Lots and lots is written daily interpreting the minutiae of government words on Brexit. I don’t want to add to it. My angle is about personalities. Perhaps I’ve missed it, but the media don’t seem to be focussing on the key battle between to two main combatants, Theresa May and Angela Merkel.
Lets look at what each has said in the past two days. Firstly, Theresa May on the Sophy Ridge Show in Sunday, then what Angela Merkel said on Monday.
Sophy Ridge asking about prioritising control of immigration over membership of the single market, Theresa May said,
‘We are leaving. We are coming out. We are not going to be a member of the EU any longer.
‘So the question is what is the right relationship for the UK to have with the European Union when we are outside. We will be able to have control of our borders, control of our laws.’
Angela Merkel, speaking to the German Civil Service Association, said,
“One cannot lead these [Brexit] negotiations based in the form of ‘cherry picking’. This would have fatal consequences for the remaining 27 EU states.”
“Britain is, for sure, an important partner with whom one would want to have good relations even after an exit from the EU.”
But Mrs Merkel said it was important to be clear, “that on the other hand, we are clear that, for example, access to the single market is only possible under the condition of adherence to the four basic principles. Otherwise one has to negotiate limits (of access).”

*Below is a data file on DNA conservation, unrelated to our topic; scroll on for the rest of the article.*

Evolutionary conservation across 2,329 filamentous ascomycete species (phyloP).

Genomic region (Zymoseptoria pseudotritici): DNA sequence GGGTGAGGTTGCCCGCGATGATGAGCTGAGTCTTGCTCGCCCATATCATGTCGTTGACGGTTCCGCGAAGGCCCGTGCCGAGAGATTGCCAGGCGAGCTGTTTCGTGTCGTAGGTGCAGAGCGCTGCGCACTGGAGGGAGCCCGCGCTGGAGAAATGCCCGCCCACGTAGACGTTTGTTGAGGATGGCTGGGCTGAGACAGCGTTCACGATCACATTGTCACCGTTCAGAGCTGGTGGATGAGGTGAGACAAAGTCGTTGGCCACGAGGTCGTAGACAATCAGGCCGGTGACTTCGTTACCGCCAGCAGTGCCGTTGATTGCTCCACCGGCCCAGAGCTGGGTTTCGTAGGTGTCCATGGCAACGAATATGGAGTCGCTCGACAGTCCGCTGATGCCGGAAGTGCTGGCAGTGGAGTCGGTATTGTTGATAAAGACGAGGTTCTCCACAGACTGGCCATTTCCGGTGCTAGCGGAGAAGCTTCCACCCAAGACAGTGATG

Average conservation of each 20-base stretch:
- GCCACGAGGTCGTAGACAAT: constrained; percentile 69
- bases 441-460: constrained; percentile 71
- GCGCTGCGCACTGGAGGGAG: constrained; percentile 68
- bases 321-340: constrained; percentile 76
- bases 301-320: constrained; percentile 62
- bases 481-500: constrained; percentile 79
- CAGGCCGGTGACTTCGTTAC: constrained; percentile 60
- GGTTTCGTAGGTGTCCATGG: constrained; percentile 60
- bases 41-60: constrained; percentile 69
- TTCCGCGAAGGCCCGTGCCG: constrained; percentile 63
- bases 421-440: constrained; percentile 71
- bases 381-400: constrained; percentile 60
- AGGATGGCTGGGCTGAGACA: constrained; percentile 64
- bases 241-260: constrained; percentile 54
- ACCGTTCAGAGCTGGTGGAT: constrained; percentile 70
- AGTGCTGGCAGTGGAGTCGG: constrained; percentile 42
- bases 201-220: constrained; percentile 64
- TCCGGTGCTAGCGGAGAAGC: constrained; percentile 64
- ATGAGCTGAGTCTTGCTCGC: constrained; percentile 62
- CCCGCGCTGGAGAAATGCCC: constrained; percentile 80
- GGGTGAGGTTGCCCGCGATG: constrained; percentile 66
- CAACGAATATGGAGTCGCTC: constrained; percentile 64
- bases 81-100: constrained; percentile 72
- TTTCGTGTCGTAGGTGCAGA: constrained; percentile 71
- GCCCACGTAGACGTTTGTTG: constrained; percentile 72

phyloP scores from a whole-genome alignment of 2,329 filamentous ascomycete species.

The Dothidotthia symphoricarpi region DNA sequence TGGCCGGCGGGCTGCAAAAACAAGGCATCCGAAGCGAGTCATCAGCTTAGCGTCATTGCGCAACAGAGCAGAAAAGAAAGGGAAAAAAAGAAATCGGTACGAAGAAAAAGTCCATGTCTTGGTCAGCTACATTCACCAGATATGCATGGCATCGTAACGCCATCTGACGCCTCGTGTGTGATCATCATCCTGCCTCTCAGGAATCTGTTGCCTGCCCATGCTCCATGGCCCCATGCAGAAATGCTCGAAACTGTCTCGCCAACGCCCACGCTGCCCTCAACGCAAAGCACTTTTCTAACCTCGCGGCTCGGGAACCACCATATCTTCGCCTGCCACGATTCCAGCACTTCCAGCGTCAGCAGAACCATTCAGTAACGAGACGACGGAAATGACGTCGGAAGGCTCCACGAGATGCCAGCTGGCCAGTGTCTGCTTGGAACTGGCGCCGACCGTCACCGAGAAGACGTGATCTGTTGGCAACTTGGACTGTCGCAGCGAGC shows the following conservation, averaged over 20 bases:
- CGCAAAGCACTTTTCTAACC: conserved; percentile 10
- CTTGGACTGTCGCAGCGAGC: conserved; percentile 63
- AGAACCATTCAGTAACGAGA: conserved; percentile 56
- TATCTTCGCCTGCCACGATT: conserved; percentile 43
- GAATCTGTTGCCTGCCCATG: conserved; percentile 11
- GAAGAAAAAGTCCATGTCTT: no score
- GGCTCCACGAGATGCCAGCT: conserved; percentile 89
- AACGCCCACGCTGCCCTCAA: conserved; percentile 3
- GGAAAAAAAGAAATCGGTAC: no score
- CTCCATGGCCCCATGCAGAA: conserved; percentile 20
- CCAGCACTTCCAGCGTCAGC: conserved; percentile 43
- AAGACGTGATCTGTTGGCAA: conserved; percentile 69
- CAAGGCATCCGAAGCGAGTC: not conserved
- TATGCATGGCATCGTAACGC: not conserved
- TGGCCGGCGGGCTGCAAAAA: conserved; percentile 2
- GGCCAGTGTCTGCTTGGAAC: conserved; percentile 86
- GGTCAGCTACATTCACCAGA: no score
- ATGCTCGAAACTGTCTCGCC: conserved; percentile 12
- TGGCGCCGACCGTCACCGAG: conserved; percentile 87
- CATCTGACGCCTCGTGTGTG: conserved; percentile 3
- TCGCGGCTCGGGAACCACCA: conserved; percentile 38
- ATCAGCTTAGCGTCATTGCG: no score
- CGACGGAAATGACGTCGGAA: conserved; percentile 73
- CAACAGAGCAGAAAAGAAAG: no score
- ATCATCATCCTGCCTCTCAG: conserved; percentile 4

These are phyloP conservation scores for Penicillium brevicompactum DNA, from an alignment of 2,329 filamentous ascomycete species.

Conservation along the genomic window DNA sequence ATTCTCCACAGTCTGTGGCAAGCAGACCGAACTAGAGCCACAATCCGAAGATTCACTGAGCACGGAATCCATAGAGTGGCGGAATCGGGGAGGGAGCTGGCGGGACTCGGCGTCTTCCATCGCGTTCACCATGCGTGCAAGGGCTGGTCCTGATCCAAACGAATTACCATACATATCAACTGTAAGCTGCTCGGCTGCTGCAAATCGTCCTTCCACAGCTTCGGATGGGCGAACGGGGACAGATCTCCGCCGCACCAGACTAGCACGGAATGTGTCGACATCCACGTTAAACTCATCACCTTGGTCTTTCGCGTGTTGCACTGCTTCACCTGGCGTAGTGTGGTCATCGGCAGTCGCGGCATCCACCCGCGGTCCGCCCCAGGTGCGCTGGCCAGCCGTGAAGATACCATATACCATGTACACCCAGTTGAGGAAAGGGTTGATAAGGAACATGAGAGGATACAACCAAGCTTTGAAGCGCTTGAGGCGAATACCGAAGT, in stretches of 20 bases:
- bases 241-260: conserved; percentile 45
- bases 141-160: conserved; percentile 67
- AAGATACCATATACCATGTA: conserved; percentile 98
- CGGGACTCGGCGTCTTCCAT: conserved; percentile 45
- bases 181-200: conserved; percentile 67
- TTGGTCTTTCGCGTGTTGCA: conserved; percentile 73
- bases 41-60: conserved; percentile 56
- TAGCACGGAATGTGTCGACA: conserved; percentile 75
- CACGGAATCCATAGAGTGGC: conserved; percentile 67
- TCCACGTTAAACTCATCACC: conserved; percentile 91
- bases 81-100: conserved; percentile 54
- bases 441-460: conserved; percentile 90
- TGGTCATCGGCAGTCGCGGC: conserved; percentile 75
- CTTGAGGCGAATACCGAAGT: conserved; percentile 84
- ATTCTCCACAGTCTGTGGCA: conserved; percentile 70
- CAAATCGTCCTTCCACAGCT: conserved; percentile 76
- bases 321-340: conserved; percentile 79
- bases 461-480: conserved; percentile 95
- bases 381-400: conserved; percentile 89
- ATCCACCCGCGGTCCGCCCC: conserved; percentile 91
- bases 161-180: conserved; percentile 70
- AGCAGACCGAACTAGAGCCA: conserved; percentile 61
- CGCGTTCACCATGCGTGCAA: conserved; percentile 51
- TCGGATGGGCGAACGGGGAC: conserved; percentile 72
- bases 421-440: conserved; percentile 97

Angela Merkel will, surely, have been aware of what Theresa May said on Sunday. No obvious agreement there that I can see. From what we know about the two of them, there are remarkable similarities. Both are religious, lead centre-right political parties, have held similar positions in their respective parties and government, are of a similar age, have no children, and are from a non-metropolitan background,
So far, so similar. Both have succeeded in the male-dominated world of politics, so will both have exhibited grit and determination to succeed and survive. Perhaps it might be said that both show a stubbornness. On Brexit both Merkel and May have frequently repeated their positions, with neither varying very much from those positions.
There’ll be appointed European negotiators, though not yet exactly sure who and what. While the people in the negotiations will be important people, they’re not as important, in my opinion, as that of Merkel for the EU, and May for the UK.